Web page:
Her other concern is that the delay could signal a death knell for the provisions.
“[The Labor Department] is being misleading in calling this a delay,” Roper said. “That implies the provisions will eventually take effect. But DOL has made clear that a major reason behind [this] is to give them time to revise the rule and likely strip out those provisions that are essential to making it effective and enforceable.”
For critics of the fiduciary rule, the 18-month delay is a welcome relief.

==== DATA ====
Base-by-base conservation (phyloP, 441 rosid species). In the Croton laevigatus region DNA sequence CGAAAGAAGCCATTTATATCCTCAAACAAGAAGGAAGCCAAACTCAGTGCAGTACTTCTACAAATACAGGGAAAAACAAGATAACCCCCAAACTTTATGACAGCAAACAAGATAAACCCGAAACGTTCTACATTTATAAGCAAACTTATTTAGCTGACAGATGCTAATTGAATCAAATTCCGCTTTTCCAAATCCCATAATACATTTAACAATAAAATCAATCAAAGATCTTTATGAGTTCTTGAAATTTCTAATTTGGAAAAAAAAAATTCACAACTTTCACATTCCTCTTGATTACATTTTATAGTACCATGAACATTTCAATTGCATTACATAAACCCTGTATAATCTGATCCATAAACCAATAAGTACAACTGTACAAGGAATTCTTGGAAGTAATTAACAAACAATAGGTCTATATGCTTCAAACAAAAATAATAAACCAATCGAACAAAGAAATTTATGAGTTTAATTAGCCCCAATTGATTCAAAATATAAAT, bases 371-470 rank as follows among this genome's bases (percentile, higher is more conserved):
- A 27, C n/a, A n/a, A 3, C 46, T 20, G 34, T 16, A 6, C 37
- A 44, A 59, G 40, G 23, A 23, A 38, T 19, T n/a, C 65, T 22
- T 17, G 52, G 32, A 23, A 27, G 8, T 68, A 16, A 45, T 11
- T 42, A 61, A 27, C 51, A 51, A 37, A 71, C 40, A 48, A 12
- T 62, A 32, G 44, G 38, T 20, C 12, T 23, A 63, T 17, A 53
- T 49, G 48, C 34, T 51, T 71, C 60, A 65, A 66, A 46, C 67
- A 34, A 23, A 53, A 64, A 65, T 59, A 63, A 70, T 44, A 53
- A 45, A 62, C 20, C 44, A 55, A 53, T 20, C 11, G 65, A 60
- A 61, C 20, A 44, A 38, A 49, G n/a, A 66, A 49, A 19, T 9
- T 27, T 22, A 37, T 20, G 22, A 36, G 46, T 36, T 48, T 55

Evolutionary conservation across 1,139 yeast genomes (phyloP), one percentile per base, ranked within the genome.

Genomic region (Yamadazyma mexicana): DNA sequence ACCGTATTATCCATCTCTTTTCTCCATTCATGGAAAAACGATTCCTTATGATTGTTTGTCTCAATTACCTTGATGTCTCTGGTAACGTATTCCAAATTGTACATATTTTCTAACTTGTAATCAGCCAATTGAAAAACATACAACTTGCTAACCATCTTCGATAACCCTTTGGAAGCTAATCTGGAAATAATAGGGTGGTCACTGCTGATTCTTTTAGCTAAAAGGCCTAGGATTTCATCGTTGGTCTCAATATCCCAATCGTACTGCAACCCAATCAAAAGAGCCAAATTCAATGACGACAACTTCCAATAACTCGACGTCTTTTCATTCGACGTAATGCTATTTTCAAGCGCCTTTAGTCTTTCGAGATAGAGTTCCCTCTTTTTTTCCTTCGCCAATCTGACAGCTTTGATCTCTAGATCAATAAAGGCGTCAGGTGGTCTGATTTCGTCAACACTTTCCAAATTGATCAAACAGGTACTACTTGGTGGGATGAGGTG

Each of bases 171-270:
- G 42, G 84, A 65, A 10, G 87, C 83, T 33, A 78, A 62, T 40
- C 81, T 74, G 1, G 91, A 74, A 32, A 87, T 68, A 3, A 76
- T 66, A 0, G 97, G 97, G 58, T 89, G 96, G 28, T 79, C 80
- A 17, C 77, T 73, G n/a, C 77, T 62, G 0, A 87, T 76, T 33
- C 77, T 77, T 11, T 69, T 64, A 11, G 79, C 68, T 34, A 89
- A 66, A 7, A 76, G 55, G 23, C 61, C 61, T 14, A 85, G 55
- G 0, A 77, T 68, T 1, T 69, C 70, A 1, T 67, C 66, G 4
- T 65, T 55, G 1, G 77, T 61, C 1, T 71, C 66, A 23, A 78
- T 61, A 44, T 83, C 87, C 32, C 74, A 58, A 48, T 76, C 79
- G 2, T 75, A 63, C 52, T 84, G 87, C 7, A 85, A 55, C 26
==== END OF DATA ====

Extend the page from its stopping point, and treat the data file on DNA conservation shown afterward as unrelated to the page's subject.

“While the Department of Labor works to address significant concerns with the rule, the delay will help provide certainty to investors and avoid confusion and cost associated with continued piecemeal delays,” Kenneth Bentsen Jr., president and CEO of securities industry trade group SIFMA, said in a statement.
“SIMFA’s member firms have long advocated for a best-interest standard, but one that more broadly protects clients and better protects client choice,” he said.
The Labor Department also indicated in its amended rule that the delay will provide time to work with the SEC and other regulators, such as the Financial Industry Regulatory Authority and the National Association of Insurance Commissioners, on potential changes to the delayed provisions.
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